Dynamically Generating PDF Files with PHP and Haru

The Ultimate Assistant

When it comes to working with different file formats, PHP is like a Swiss Army knife: it has a tool to handle almost anything you can throw at it. JPEG images, XML files, Word documents, ZIP archives…you name it, and there’s a PHP extension to handle it!

This incredible versatility also applies to the topic of today’s article: the PDF, or Portable Document Format. Not content with just one, PHP actually comes with two different extensions that allow developers to dynamically generate PDF documents: the PDFlib extension, and the libHaru extension. Over the next few pages, I’m going to take a quick look at the Haru extension, providing you with a brief overview of its functions and demonstrating how you can use it in your PHP development. So come on it, and let’s get going!

Tooling Up

LibHaru support in PHP comes through PECL’s ext/haru extension, which is maintained by Antony Dovga and provides an object-oriented API for PDF document generation. This ext/haru extension, in turn, requires you to have the libHaru PDF library installed on your system. This library is available for both Windows and UNIX systems.

If you’re using a UNIX system, begin by downloading, compiling and installing the libHaru library from http://www. libharu.org/. This article uses libHaru 2.0.8.

This procedure should create a loadable PHP module named haru.so in your PHP extension directory. You should now enable the extension in the php.ini configuration file, restart your Web server, and check that the extension is enabled with a quick call to phpinfo():

Windows users have a much easier time of it; a pre-compiled version of the Haru extension is included by default with the Windows version of PHP. If you’re using a Windows system, first download a pre-compiled version of the libHaru library (libhpdf.dll) and place it in your PHP directory. Then, activate the included Haru extension in your php.ini configuration file, restart your Web server, and check the extension’s status with phpinfo(), as described above.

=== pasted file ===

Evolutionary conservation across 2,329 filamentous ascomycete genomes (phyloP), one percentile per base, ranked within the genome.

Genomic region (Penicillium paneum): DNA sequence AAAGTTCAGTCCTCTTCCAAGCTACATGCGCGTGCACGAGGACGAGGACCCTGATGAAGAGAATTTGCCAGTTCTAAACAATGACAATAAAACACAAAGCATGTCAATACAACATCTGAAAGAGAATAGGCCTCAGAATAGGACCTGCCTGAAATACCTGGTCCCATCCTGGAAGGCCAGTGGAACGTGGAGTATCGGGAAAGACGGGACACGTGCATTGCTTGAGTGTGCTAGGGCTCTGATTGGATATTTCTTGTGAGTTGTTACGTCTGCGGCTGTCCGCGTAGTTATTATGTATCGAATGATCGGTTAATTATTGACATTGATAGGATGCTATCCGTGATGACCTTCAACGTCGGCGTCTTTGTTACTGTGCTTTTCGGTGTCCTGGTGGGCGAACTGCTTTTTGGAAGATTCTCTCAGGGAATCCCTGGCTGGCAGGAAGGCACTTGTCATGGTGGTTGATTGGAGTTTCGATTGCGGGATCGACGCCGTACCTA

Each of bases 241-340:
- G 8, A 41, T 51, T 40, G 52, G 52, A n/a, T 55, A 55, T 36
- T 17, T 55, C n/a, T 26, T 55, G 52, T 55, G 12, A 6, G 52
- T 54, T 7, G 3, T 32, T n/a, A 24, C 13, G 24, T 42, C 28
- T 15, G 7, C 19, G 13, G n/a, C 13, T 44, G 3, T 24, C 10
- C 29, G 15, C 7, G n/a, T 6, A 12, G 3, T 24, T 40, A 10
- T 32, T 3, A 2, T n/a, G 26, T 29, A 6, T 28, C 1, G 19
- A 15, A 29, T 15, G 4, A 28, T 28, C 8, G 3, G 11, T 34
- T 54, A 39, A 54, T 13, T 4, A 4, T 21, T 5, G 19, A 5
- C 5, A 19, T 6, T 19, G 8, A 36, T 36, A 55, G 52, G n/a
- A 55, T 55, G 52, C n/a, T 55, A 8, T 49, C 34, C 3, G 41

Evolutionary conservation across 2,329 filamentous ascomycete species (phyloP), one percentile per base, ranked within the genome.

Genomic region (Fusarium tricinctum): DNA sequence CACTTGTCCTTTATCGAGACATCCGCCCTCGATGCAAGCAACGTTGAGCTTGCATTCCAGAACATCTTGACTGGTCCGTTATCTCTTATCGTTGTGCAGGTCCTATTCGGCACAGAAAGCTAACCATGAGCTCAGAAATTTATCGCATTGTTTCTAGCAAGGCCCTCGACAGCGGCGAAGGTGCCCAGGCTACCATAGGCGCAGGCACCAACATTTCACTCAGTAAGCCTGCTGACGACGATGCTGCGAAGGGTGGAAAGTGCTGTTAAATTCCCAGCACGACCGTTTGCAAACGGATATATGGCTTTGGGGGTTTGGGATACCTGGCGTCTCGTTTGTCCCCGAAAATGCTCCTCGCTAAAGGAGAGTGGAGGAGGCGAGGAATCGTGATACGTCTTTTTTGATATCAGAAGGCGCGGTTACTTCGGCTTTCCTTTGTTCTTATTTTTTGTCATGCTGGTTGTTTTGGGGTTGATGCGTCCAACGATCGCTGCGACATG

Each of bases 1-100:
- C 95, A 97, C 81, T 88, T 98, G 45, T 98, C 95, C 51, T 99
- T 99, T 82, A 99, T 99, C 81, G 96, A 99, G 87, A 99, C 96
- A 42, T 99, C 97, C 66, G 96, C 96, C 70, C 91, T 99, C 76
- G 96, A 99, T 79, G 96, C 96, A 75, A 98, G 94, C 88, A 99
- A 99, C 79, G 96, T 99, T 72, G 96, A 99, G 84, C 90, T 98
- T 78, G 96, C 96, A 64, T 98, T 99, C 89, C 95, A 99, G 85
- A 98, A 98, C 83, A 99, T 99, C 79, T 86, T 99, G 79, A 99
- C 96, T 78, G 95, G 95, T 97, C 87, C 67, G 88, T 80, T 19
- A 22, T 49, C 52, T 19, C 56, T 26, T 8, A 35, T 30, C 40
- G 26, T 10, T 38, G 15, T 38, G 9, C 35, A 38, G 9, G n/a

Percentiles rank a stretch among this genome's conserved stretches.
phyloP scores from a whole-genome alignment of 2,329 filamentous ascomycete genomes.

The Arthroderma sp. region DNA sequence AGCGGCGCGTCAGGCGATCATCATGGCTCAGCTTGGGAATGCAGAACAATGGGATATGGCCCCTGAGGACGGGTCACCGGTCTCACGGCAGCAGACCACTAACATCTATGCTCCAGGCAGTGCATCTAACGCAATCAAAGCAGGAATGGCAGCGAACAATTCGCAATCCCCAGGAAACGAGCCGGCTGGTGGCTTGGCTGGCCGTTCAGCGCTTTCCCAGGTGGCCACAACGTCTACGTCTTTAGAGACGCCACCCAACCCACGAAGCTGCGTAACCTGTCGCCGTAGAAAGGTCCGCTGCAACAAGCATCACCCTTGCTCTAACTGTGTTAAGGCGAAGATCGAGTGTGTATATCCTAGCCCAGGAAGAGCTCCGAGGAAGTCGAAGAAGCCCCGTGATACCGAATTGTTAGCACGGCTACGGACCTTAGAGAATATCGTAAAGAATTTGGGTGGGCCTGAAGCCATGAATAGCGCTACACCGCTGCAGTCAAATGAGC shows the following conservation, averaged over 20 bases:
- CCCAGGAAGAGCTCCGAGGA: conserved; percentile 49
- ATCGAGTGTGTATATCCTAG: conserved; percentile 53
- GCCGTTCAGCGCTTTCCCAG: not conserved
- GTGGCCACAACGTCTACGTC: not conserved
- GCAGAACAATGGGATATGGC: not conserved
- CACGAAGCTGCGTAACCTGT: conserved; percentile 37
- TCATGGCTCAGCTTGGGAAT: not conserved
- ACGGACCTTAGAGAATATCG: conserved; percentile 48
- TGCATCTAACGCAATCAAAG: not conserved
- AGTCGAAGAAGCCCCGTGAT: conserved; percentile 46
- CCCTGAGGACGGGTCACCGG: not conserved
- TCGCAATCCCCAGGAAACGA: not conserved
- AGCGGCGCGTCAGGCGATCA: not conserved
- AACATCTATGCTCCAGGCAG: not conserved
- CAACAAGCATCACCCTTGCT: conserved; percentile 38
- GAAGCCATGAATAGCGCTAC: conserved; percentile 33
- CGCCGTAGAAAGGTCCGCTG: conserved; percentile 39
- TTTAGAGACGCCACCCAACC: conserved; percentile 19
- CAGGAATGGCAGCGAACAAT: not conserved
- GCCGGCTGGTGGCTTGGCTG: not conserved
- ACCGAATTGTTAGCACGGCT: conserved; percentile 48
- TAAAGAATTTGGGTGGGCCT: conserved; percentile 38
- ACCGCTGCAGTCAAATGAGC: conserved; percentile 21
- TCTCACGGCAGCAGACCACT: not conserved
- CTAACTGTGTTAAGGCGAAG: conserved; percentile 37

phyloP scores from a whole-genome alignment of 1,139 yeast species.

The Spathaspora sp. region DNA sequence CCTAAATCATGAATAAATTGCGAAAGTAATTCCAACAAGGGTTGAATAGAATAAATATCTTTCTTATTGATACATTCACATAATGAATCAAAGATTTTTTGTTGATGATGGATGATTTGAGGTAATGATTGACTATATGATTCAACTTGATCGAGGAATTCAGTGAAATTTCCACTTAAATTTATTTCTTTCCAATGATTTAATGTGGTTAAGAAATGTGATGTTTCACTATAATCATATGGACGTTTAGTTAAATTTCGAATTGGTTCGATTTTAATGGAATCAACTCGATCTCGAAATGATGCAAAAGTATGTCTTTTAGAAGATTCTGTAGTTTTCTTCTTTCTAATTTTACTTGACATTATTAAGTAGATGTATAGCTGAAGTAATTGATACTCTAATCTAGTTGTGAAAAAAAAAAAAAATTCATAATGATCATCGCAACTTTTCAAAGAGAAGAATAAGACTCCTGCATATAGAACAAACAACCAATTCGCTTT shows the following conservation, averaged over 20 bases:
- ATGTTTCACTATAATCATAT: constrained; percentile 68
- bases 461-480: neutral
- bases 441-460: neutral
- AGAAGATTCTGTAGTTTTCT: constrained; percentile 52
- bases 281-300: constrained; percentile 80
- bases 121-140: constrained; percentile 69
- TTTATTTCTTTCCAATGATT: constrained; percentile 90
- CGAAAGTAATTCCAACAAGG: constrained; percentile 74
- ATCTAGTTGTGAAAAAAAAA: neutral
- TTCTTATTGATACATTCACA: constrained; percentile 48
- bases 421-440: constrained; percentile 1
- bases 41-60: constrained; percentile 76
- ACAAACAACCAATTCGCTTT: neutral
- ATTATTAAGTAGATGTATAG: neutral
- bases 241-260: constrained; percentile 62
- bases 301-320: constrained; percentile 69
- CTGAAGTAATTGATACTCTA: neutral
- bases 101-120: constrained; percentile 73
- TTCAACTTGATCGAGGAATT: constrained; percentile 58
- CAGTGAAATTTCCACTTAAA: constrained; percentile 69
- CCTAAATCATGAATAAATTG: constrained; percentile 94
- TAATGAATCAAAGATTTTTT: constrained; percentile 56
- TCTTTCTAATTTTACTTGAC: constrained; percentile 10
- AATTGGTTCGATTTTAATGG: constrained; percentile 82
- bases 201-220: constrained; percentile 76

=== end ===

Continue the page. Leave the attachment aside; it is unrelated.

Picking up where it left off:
Sword Fight

Once you’ve got the pieces installed, let’s take Haru out for a quick spin. The following example demonstrates how to create a PDF document containing a famous Shakespearean quotation:

Try running this and once completed, you should have a PDF file at /tmp/test.pdf, which looks something like this:

So what does this script do? It starts off by initializing a new HaruDoc object, which represents the PDF document to be created. It then adds a new page to this document via the addPage() method, which creates a new HaruPage object. This HaruPage object is the primary interface for everything related to the corresponding page. The script then uses this object to set the orientation and size of the page via the setSize() method, and loads the fonts needed for the page via the loadTTF() method. Once loaded, the getFont() method returns an instance of a HaruFont object, which represents the font for all subsequent use.

Now to actually write some text! The first step is to decide which of the loaded fonts to use, and set this with the HaruPage object’s setFontAndSize() method. Next, the HaruPage object’s beginText() and endText() methods are used to mark the beginning and end of a text block. Within these two methods calls, the moveTextPos() method is used to move the text cursor to a specific offset on the page, and the showText() method is used to actually write text to the page beginning from that location. Note that the moveTextPos() method moves the cursor relative to its last position or, if called for the first time, relative to the document origin (0,0) or the bottom left corner of the page.

Once all the text is written, the PDF file is written to disk with the HaruDoc object’s save() method. As an alternative, it’s also possible to output the PDF file direct to the client browser via the output() method (you’ll see this in an upcoming example). Any errors in the PDF creation process will generate an exception, which can be caught by wrapping the script in a try-catch block.